The tale of “a small and very cute princess-obsessed little girl and a mother who learned how to Let It Go.”
Before New York Times parenting columnist Blachor had children, she was convinced she would never let any daughter she had become a girly girl who was absolutely consumed with the color pink and with the traditional Disney-fied portrayal of what a girl should be. Then her daughter, Mari, turned 3 and became obsessed with everything the author wanted to avoid. With a certain amount of mortification, Blachor watched her daughter transform, and she learned certain lessons about parenthood along the way. “There was a lesson to learn if I could only suspend my princess and pink resistance long enough to pay attention to more meaningful issues,” she writes. “There was an opportunity to figure something out about parenthood and my need to control.” Blachor's descriptions of what happened with Mari are primarily tongue-in-cheek, but she does include a hefty portion of seriousness as she ponders the ramifications for girls and women who embrace the beauty-fashion-color ideals readily portrayed in social media, news media, and particularly through the Disney franchise. By analyzing her daughter's clear obsession, the author was able to identify the points that bothered her the most and begrudgingly and humorously came to grips with them. She shares her insights in a variety of methods, often through lists under the titles "opposite of serious” or "interesting little princess facts." Readers who have a little girl infatuated with pink or who wants to be a princess will enjoy Blachor's uneven but pleasant book for its humor and the understanding that they are not the only ones dealing with similar situations. A final chapter presents a survey featuring a series of teenage perspectives from “young women who once identified as ‘princess-obsessed little girls.’ ”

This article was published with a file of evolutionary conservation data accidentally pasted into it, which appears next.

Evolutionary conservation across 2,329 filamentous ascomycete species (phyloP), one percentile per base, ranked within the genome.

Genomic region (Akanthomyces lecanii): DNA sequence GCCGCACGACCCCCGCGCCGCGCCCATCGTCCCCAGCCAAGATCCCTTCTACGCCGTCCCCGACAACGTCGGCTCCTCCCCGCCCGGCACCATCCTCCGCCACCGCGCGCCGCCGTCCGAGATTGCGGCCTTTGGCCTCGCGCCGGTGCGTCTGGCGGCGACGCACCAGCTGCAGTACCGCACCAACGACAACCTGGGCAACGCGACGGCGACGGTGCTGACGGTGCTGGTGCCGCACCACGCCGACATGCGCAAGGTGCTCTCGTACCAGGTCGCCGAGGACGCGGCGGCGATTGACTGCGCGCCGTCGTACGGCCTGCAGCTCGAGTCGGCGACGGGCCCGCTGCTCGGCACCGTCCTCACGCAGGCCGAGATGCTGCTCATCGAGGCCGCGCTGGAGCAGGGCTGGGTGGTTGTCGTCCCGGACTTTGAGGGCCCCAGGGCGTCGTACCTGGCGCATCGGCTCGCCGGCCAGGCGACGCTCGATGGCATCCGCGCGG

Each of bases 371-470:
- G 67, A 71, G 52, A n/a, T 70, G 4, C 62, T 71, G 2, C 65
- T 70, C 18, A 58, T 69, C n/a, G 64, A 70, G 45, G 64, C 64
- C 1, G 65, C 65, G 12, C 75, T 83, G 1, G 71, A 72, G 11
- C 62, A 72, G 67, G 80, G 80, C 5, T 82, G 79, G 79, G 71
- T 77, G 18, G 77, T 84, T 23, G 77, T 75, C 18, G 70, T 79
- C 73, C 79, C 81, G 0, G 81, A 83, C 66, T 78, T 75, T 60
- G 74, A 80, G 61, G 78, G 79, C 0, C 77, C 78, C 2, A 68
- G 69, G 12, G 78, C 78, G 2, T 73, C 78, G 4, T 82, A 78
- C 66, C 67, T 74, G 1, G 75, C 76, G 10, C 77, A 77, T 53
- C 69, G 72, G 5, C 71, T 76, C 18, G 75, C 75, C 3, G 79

Humor abounds in this semicheeky examination of the pink world of princesses and little girls.